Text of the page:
“I lost my own father at 12 yr. of age and know what it is to be raised on lies and silences my dear daughter you are presently too young to understand a word I write but this history is for you and will contain no single lie may I burn in Hell if I speak false.”
In True History of the Kelly Gang, the legendary Ned Kelly speaks for himself, scribbling his narrative on errant scraps of paper in semiliterate but magically descriptive prose as he flees from the police. To his pursuers, Kelly is nothing but a monstrous criminal, a thief and a murderer. To his own people, the lowly class of ordinary Australians, the bushranger is a hero, defying the authority of the English to direct their lives. Indentured by his bootlegger mother to a famous horse thief (who was also her lover), Ned saw his first prison cell at 15 and by the age of 26 had become the most wanted man in the wild colony of Victoria, taking over whole towns and defying the law until he was finally captured and hanged. Here is a classic outlaw tale, made alive by the skill of a great novelist.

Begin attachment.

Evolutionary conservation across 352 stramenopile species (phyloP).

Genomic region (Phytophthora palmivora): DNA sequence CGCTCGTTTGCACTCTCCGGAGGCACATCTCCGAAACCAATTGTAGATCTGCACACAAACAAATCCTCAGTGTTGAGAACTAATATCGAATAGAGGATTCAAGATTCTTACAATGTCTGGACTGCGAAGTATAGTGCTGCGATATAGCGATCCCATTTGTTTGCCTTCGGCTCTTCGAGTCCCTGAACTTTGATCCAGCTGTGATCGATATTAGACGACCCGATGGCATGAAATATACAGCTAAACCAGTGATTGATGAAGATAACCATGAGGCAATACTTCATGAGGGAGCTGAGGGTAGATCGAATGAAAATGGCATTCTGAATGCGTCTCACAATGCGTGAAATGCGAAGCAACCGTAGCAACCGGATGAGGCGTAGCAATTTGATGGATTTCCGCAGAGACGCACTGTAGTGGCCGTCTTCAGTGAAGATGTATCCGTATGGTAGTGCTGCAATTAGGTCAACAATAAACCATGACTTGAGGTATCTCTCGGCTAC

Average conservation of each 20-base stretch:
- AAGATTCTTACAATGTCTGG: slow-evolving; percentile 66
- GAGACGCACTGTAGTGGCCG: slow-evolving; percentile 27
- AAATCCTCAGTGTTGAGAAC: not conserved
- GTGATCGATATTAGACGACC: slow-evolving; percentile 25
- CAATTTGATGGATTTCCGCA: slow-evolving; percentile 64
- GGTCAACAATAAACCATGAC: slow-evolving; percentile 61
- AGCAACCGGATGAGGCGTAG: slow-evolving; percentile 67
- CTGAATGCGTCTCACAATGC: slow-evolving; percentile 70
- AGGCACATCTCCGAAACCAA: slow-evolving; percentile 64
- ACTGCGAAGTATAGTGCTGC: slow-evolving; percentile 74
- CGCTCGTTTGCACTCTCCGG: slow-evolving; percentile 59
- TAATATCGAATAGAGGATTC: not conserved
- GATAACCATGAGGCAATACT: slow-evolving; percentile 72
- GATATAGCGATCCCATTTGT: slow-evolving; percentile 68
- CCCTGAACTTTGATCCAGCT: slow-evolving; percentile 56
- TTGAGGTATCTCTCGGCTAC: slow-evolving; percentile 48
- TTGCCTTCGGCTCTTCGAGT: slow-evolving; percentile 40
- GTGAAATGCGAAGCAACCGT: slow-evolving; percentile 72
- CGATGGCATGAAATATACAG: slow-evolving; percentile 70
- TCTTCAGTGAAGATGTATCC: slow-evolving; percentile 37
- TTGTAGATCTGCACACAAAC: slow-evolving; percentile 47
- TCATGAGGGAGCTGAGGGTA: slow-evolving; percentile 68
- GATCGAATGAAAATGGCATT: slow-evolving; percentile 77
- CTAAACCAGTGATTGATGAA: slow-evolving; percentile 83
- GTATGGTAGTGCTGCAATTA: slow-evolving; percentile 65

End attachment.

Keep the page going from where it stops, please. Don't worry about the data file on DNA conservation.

There's no such thing as a typical Peter Carey novel. The Booker-winning Oscar and Lucinda (1988) was an eccentric epic set in the Australian outback, while Jack Maggs (1988) was an elegant ingenious literary deconstruction of Dickens' Great Expectations. His new novel, True History of the Kelly Gang is a remarkable achievement, and it rewards the persistent reader with a powerful emotional experience. The research is impressively detailed, and Mr. Carey rarely succumbs to the temptation to flaunt it. If you want punctuation and good grammer and a coherent point of view, then go read somebody else's book. But if you want the true history of the Kelly gang, this is it.